• The Dot product and the Normalization will produce new weights which will be used again with the 16 Encoded Tokens to compute the representation Y of our token X.

  • And you repeat the process for the rest of Tokens. It is noted that the weights mentioned here are different in concept than those of Neural Networks Weights.

Keywords that relate to Transformers are Values (the Encoded Tokens at the phase of computing Y), the Query (The Selected Token), and the Keys (Encoded Tokens as an output of the Word Embeddings).

Build An NLP Project From Zero To Hero (Model Training)

Values, Queries and Keys



This is a naïve simple Transformer architecture. You can introduce a Feed-Forward Network for the Values.

It is a loose explanation but it is enough to get you started. I recommend reading this article by Oleg Borisov.


It is noted that training any Spacy-based Model follows the same workflow.

As usual, I have used Google Colab and Google Drive.

Use GPU for your runtime and check it:

!nvcc --version
      #nvcc: NVIDIA (R) Cuda compiler driver Copyright (c) 2005-2020 #NVIDIA Corporation Built on Mon_Oct_12_20:09:46_PDT_2020 Cuda #compilation tools, release 11.1, V11.1.105 Build #cuda_11.1.TC455_06.29190527_0


Install these dependencies, we will need cuda and spacy transformers.

!pip install -U pip setuptools wheel

      !pip install -U spacy

      !pip install -U spacy[cuda111,transformers] #cuda version 111

Make sure that cuda (parallel computing platform by Nvidia) and cupy (python library like numpy but used for GPU-accelerated computing) has the same versions or closer. As of this moment, Colab current cupy version is 9.4 and Cuda version is 11.1. Configuring GPU for training your Models locally can cause a lot of headaches, so be careful about the matching of versions between the library and the platform.

Check PyTorch and Cuda availability:

import torch


Make a folder for your project and change the current working directory to that folder:

!mkdir trf_ner

      cd trf_ner

These commands will get the train and test datasets and convert them from IOB to JSON format and then spacy binary format:

!cp /content/drive/MyDrive/Public/stock-market-analysis-split/stock_test_IOB.tsv ./stock_test_IOB.tsv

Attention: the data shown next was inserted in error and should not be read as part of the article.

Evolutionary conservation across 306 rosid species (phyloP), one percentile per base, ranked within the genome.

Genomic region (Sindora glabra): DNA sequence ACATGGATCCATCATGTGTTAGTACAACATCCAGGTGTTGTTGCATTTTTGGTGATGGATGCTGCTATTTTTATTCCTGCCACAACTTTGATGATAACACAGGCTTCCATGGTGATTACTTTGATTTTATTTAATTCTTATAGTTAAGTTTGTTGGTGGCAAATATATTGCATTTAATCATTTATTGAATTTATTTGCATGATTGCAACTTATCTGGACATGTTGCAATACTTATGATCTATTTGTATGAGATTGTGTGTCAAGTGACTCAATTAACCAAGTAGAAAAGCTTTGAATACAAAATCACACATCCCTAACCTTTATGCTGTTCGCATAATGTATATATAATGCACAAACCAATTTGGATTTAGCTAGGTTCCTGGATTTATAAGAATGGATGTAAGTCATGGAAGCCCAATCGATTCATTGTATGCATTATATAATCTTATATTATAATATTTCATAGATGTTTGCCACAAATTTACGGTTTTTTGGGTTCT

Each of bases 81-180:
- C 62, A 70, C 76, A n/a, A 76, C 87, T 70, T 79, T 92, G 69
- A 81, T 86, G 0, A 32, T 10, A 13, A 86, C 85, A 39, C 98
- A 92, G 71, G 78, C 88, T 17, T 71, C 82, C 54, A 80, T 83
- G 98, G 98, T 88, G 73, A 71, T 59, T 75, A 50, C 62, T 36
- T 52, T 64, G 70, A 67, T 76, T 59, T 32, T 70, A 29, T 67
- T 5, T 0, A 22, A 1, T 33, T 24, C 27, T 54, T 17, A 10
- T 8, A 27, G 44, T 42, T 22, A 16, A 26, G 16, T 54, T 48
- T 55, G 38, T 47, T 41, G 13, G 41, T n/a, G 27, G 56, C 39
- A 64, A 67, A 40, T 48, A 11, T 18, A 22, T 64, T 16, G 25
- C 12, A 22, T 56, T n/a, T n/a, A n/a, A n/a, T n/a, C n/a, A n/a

!cp /content/drive/MyDrive/Public/stock-market-analysis-split/stock_train_IOB.tsv ./stock_train_IOB.tsv

      !python -m spacy convert ./stock_train_IOB.tsv ./ -t json -n 1 -c iob

      !python -m spacy convert ./stock_test_IOB.tsv ./ -t json -n 1 -c iob

      !python -m spacy convert ./stock_train_IOB.json ./ -t spacy

      !python -m spacy convert ./stock_test_IOB.json ./ -t spacy


Go to the Spacy Config File Widget and generate your proper config file. Make sure to select NER, GPU Transformer, and efficiency. Upload the config file to Google Drive, and alter parameters according to your need. In fact, I needed to modify the ‘total_steps’ in [training.optimizer.learn_rate] from 20000 to 10000 because of a sudden drop in the performance of the model while training, it went from 74% F-score to 0 and remained that way for the rest of epochs.

Initialize your project using the config file:

!python -m spacy init fill-config /content/drive/MyDrive/Public/stock-market-analysis-split/base_config.cfg ./config.cfg


We can debug our data:

!python -m spacy debug data ./config.cfg

If there are major issues that will prevent you from training your model, Spacy will inform you. Here, we are told that there is a low number of training examples (350) and that there are labels with very low cardinality like PERSON. They are warnings and not errors and so we can proceed.

Build An NLP Project From Zero To Hero (Model Training)

Debugging your data with spacy



Train the model:

!python -m spacy train -g 0 ./config.cfg --output ./

If you see that the pipeline has initialized then everything is working correctly:

Build An NLP Project From Zero To Hero (Model Training)

Training spacy NER transformer model




You certainly noticed that I have aborted the training after just three epochs. There is a story behind this. I actually trained the model for 3 hours and it reached an F-Score of around 87%, however, Google Colab cut out the GPU support because I exceeded the allowed quota. So be careful with Cloud resources, or your day-work will be lost. I had to redo the training the next day.

Our Best Ner Trf Model has an F-Score of 85.71%. Not bad.

The last thing, save your model after training!


cp -r /content/trf_ner /content/drive/MyDrive/Public/stock-market-analysis-split/trf_ner



We can import the model like any other Spacy model:

import spacy

      ner = spacy.load('/content/drive/MyDrive/Public/stock-market-analysis-split/trf_ner/model-best')


Let us try it on some examples:

samples = ["Facebook has a price target of $ 20 for this quarter",
         "$ AAPL is gaining a new momentum"]

for doc in ner.pipe(samples):
  for ent in doc.ents:
      print(ent.label_, ent.text)

The output of NER Trf Model


Output of the transformer model

It works!


We were able to get decent starting models from a small dataset (350 training examples, 50 test examples) and we know exactly why they are not performing better (unbalanced dataset, Twitter tweets have a specific style of writing different). Our journey is far from over. There are a lot of things to consider, like Model Fine-Tuning, Data Augmentation, Model Monitoring, and Model Deployment. We are not done yet!

This article was longer than usual but I believe it can serve as a future guide for those who want to get quickly into training their own NLP models.

If you are curious, you can request a demo contacting admin@ or Twitter.

Happy learning and see you in the next article!